Edward Snowden, a former technical assistant for the Central Intelligence Agency, speaks during an interview in Hong Kong in this handout photo provided by The Guardian. Source: The Guardian via Getty Images
Edward Snowden, a former technical assistant for the Central Intelligence Agency, speaks during an interview in Hong Kong in this handout photo provided by The Guardian. Source: The Guardian via Getty Images

Edward Snowden, the national security consultant who leaked details of secret government surveillance programs to the Guardian and the Washington Post, displays the classic characteristics of a whistle-blower.

First, he places himself in the middle of an event of world historical importance. ("I really want the focus to be on these documents and the debate which I hope this will trigger among citizens around the globe about what kind of world we want to live in," he said, adding that the National Security Agency surveillance poses "an existential threat to democracy.")

Second, he places himself in opposition to an implacable bureaucracy either too corrupt or too numb to recognize the imminent danger he so clearly observes. ("I understand that I will be made to suffer for my actions.")

Third, he possesses a steely determination steeped in righteousness. ("I'm willing to sacrifice all of that because I can't in good conscience allow the U.S. government to destroy privacy, Internet freedom and basic liberties for people around the world with this massive surveillance machine they're secretly building.")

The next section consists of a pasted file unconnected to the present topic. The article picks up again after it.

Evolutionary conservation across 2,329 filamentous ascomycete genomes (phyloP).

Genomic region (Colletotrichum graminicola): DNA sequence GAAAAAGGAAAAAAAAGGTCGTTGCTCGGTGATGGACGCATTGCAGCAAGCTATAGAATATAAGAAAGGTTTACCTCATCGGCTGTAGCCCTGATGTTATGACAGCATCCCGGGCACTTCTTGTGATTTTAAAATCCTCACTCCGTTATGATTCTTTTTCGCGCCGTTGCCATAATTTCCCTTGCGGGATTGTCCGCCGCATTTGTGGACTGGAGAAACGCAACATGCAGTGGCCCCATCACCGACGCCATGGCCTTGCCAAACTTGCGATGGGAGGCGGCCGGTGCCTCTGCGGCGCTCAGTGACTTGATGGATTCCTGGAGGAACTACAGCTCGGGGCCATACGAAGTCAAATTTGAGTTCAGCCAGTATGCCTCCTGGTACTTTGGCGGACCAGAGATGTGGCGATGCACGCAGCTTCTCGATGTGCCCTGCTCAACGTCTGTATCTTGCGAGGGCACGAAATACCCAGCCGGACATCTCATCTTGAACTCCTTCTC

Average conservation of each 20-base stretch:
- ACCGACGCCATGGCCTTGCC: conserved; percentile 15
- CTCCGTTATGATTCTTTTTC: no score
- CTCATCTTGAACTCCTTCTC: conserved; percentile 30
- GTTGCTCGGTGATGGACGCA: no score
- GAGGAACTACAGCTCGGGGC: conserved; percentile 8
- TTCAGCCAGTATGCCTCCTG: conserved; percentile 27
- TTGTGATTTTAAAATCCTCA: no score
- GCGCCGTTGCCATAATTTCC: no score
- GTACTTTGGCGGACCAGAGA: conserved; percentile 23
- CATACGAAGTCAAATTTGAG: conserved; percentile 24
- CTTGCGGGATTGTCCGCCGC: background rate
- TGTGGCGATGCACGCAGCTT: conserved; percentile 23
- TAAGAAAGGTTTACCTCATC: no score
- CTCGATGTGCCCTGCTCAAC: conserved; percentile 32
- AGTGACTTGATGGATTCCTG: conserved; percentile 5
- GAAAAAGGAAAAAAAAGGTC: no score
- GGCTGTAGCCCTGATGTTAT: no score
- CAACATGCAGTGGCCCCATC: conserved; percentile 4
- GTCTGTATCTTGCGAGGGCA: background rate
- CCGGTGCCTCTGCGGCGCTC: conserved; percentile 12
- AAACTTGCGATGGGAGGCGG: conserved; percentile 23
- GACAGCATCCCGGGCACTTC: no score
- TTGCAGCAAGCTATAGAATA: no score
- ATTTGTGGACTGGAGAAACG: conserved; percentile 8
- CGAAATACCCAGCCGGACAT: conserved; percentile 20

None of this constitutes a judgment on the value of the secrets Snowden has released, which may be catastrophically damaging to U.S. national security, an utterly benign call to collective conscience or, almost certainly, something in between.

But while Snowden behaves like a characteristic whistle-blower, it's clear he belongs to the Internet era. His ideology, like that of Wikileaks founder Julian Assange, has been shaped by the medium that dominates his generation. Asked why he fled to Hong Kong, which, after all, is under the ultimate dominion of one of the world's more repressive regimes, he cited Hong Kong's unfiltered Internet. The Guardian reported that his laptop features a sticker from the Electronic Frontier Foundation, a prominent Internet rights organization, and that he displays "intense passion" about "the value of privacy."

And there is the real conundrum. A computer nerd, a member of a networked generation that lives and socializes and organizes itself publicly online, is obsessed with privacy. Like "leaked secrets," "Internet privacy" is not an oxymoron to Snowden.

Is he looking to safeguard something sacred and unique that he believes has been violated by the government? Or is he looking for something that neither he nor any other 29-year-old American has truly ever had: A wall between himself and the world, with a door that locks.

Whatever his motivation, he is already finding allies through the medium that exposes all. "The response over the Internet," he said, "has been huge and supportive."

(Francis Wilkinson is a member of the Bloomberg View editorial board. Follow him on Twitter.)